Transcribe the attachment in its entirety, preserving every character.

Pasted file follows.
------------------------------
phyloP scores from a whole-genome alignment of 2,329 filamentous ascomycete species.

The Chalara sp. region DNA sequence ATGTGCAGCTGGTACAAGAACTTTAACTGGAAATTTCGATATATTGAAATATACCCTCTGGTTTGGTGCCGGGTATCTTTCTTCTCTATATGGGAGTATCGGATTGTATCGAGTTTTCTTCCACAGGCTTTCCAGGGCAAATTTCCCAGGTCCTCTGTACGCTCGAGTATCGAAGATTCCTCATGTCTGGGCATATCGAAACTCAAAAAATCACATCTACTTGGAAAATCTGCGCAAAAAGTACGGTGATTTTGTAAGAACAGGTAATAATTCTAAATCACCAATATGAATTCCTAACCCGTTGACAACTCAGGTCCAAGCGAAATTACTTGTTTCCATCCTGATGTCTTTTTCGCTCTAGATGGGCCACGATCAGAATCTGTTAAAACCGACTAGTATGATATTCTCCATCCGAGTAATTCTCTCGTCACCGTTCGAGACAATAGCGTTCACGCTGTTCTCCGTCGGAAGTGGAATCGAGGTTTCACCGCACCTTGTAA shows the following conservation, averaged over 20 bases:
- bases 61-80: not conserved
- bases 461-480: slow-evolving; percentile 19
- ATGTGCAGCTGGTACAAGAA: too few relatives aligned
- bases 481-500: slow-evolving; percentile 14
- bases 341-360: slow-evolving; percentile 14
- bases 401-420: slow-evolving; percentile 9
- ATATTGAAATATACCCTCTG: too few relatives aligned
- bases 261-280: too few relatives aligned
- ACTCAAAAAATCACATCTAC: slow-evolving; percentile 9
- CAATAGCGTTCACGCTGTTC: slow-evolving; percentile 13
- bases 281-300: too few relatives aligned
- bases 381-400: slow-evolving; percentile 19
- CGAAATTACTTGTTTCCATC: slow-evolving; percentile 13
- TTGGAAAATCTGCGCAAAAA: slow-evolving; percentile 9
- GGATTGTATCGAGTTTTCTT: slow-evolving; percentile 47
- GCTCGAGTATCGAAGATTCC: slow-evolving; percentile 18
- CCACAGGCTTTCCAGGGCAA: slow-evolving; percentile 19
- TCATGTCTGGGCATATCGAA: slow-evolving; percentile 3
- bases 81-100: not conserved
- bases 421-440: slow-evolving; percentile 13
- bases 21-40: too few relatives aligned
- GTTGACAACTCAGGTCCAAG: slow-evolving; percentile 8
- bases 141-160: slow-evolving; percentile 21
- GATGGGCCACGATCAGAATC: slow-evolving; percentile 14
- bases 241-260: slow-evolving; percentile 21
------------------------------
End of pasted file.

phyloP scores from a whole-genome alignment of 2,329 filamentous ascomycete species.

The Chalara sp. region DNA sequence ATGTGCAGCTGGTACAAGAACTTTAACTGGAAATTTCGATATATTGAAATATACCCTCTGGTTTGGTGCCGGGTATCTTTCTTCTCTATATGGGAGTATCGGATTGTATCGAGTTTTCTTCCACAGGCTTTCCAGGGCAAATTTCCCAGGTCCTCTGTACGCTCGAGTATCGAAGATTCCTCATGTCTGGGCATATCGAAACTCAAAAAATCACATCTACTTGGAAAATCTGCGCAAAAAGTACGGTGATTTTGTAAGAACAGGTAATAATTCTAAATCACCAATATGAATTCCTAACCCGTTGACAACTCAGGTCCAAGCGAAATTACTTGTTTCCATCCTGATGTCTTTTTCGCTCTAGATGGGCCACGATCAGAATCTGTTAAAACCGACTAGTATGATATTCTCCATCCGAGTAATTCTCTCGTCACCGTTCGAGACAATAGCGTTCACGCTGTTCTCCGTCGGAAGTGGAATCGAGGTTTCACCGCACCTTGTAA shows the following conservation, averaged over 20 bases:
- bases 61-80: not conserved
- bases 461-480: slow-evolving; percentile 19
- ATGTGCAGCTGGTACAAGAA: too few relatives aligned
- bases 481-500: slow-evolving; percentile 14
- bases 341-360: slow-evolving; percentile 14
- bases 401-420: slow-evolving; percentile 9
- ATATTGAAATATACCCTCTG: too few relatives aligned
- bases 261-280: too few relatives aligned
- ACTCAAAAAATCACATCTAC: slow-evolving; percentile 9
- CAATAGCGTTCACGCTGTTC: slow-evolving; percentile 13
- bases 281-300: too few relatives aligned
- bases 381-400: slow-evolving; percentile 19
- CGAAATTACTTGTTTCCATC: slow-evolving; percentile 13
- TTGGAAAATCTGCGCAAAAA: slow-evolving; percentile 9
- GGATTGTATCGAGTTTTCTT: slow-evolving; percentile 47
- GCTCGAGTATCGAAGATTCC: slow-evolving; percentile 18
- CCACAGGCTTTCCAGGGCAA: slow-evolving; percentile 19
- TCATGTCTGGGCATATCGAA: slow-evolving; percentile 3
- bases 81-100: not conserved
- bases 421-440: slow-evolving; percentile 13
- bases 21-40: too few relatives aligned
- GTTGACAACTCAGGTCCAAG: slow-evolving; percentile 8
- bases 141-160: slow-evolving; percentile 21
- GATGGGCCACGATCAGAATC: slow-evolving; percentile 14
- bases 241-260: slow-evolving; percentile 21